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Wanna hear a joke? Feminist advertising

As a feminist, I could spend hours bitching about the way the advertising industry exploits women by creating unattainable standards of beauty. But today, I’d like to take a different approach. In my History of Advertising course, we’ve been learning that in the early twentieth century, during the “first wave” of feminism, advertisers used suffrage to sell their products. So I spent some time mulling that over while watching MTV, and realized that advertisers are still co-opting feminism to create ads that ultimately sell an oppressive product and ideal to women.

So, let’s start from the beginning.

In 1913, Shredded Wheat published this advertisement.

At first glance, it looks like Shredded Wheat is fully endorsing suffrage. The copy reads,

“Two million women will have a right to vote in the next Presidential election. Twenty million women have voted for the emancipation of American womanhood by serving Shredded Wheat in their homes. Every biscuit is a vote for health, happiness, and domestic freedom-a vote for pure food, for clean living, and clean thinking. The housewife who knows the nutritive value of Shredded Wheat and the many delicious fruit combinations that can be made with it may banish kitchen worry and household care.” (emphasis mine)

When you read the emphasized sections, it becomes clear that Shredded Wheat is equating the emancipation gained via suffrage with serving an easily made breakfast. I don’t know about you, but I don’t find the two comparable. The copy ought to read something like, “By buying Shredded Wheat, you’ll be freeing yourself from the shackles of porridge and omelets.” Hardly worth a hunger strike.

Then came this gem of a car ad from General Motors, published in the Saturday Evening Post in 1928

The copy shows a testimonial letter from a “young businesswoman,” then reads

“This young business woman is one of thousands of women who have written about their automobiles. Most of them are mothers. They say that the car has pushed back the horizon of a mother’s world; baby legs no longer measure the extent of her travelsWherever there are roads she can go with her children, her neighborhood is as broad as the miles that can be covered between the dawn and the dark.” (emphasis mine)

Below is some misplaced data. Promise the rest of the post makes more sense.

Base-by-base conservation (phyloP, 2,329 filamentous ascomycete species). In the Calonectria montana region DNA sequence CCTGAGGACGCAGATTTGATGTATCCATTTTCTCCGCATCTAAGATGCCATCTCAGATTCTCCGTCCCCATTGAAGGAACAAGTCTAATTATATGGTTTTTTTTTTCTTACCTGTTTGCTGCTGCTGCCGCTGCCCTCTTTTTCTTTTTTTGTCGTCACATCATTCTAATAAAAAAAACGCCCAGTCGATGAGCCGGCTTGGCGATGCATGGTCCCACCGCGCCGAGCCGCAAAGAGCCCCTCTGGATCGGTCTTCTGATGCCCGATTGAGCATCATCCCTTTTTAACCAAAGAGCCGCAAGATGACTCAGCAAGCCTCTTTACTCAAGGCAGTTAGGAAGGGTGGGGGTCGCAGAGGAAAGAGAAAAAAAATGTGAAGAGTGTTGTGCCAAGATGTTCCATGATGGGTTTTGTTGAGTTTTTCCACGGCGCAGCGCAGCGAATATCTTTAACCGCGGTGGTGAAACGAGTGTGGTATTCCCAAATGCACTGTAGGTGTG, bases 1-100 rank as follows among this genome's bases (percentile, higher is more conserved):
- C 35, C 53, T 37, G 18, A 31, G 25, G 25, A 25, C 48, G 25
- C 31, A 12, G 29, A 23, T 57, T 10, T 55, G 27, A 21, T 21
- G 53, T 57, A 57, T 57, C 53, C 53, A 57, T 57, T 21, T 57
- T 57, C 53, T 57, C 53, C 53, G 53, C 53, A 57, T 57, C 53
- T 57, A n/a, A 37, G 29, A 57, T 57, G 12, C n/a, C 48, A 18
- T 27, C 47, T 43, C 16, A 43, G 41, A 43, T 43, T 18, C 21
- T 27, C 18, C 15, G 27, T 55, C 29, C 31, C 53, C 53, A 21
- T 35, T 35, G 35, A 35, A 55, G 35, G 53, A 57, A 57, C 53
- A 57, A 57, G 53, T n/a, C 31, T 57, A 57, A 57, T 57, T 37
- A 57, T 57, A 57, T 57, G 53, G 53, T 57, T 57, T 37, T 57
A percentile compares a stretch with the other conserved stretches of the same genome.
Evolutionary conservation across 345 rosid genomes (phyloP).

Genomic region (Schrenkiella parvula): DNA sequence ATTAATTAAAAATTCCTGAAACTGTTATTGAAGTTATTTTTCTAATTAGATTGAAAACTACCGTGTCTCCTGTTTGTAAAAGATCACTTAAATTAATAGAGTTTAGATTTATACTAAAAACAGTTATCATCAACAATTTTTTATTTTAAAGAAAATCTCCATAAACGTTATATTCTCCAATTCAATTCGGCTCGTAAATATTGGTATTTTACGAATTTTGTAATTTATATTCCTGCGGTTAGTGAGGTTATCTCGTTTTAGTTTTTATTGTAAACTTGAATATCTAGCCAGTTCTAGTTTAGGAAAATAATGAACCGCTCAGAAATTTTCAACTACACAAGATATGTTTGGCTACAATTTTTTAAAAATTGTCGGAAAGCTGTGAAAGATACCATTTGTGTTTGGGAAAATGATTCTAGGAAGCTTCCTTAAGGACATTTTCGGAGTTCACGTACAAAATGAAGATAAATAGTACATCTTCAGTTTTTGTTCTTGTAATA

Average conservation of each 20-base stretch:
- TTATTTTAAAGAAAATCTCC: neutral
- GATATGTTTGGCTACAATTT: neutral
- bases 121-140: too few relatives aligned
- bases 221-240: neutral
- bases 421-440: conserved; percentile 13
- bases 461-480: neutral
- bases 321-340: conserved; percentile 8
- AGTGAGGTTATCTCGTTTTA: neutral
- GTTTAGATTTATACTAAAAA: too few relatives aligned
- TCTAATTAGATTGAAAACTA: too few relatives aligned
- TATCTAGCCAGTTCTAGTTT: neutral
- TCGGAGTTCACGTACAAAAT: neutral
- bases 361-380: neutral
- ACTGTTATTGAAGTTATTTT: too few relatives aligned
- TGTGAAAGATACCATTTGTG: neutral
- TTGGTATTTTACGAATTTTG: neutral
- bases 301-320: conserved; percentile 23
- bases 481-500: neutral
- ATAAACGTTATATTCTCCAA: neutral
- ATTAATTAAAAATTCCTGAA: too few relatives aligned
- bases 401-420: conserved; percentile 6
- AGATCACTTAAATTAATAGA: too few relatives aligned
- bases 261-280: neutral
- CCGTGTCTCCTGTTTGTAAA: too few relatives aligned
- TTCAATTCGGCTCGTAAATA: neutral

Similar to the Shredded Wheat approach, GM is trying to equate their cars with freedom. But this freedom is still limited to the confines of the family, generally considered the women’s “sphere of influence.” Instead of talking about the adventures young women can take in their cars, they talk about how mothers can now travel around the block instead of around the playpen! They essentially ignore single women, not to mention working mothers who have to leave their children all day to take care of other people’s children, or wait tables, or clean.

Then came the television era, and with it, this ad for Virginia Slims (aired in the late 1960s)

As you can see, the social acceptance of cigarette smoking is equated with Women’s Lib. The ad says, you got the vote, you’ve got shorter skirts, now you’ve got your own cigarette. Your husband used to send you to bed with no dinner for smoking, but no longer! Now you can destroy your body in public! And how sexy is this cigarette? As sexy as empowerment! Not.

While I could go on for pages about the sexist co-opting in 60s and 70s advertising, I’ll move along to today.